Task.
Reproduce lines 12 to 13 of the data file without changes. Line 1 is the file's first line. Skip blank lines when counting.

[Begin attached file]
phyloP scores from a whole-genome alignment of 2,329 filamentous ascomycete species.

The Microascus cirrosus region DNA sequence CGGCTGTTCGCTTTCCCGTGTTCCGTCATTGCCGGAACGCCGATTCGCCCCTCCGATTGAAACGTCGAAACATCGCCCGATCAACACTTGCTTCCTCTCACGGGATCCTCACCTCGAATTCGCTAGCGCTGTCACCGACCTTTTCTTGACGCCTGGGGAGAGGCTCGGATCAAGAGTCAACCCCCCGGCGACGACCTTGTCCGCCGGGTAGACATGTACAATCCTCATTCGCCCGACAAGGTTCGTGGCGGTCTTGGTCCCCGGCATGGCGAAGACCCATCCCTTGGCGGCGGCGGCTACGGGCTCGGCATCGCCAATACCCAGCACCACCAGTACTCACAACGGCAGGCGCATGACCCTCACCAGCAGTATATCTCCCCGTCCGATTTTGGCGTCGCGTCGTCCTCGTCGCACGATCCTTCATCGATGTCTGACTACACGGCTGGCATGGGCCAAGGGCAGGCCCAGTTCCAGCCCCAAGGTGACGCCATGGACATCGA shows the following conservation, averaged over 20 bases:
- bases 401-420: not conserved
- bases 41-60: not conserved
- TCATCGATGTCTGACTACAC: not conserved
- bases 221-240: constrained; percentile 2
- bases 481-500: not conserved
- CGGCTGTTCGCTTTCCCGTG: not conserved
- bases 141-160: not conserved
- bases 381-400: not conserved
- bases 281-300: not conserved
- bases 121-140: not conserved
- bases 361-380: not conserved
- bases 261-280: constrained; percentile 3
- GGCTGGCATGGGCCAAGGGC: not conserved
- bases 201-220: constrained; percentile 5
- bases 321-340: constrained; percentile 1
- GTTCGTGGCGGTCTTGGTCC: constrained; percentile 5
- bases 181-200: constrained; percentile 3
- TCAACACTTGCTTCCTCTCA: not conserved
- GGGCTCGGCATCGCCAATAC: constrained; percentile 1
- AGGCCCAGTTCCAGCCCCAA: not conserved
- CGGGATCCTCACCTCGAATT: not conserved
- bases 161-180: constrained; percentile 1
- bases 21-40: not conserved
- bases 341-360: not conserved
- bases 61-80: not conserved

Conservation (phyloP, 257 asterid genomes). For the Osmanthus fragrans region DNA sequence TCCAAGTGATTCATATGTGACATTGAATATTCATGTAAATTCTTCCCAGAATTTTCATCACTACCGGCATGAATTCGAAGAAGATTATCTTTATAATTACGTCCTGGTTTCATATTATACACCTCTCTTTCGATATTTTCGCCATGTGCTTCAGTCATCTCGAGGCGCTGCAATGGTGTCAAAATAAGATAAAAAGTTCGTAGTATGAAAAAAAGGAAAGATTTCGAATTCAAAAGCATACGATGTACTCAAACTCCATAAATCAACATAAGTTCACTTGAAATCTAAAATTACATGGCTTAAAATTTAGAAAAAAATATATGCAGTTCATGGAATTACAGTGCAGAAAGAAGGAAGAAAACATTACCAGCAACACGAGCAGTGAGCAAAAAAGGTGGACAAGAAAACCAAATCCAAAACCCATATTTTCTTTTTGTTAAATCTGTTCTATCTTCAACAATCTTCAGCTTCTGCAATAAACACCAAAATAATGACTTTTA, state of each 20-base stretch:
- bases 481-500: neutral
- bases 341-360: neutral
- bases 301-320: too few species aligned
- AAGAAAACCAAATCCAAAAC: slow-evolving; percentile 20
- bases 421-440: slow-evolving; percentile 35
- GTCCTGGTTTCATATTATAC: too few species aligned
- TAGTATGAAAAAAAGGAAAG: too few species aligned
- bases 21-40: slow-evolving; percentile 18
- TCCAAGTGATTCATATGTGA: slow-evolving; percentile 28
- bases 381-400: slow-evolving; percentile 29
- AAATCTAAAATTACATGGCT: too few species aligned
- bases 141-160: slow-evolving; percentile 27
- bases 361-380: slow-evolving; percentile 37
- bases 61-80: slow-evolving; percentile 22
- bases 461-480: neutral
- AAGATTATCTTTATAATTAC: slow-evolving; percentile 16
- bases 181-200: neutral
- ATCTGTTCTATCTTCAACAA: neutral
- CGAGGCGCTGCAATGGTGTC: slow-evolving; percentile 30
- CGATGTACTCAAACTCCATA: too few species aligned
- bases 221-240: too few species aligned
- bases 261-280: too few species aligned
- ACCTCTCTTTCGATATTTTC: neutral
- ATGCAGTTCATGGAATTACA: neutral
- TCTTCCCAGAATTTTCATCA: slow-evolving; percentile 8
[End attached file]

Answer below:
- bases 121-140: not conserved
- bases 361-380: not conserved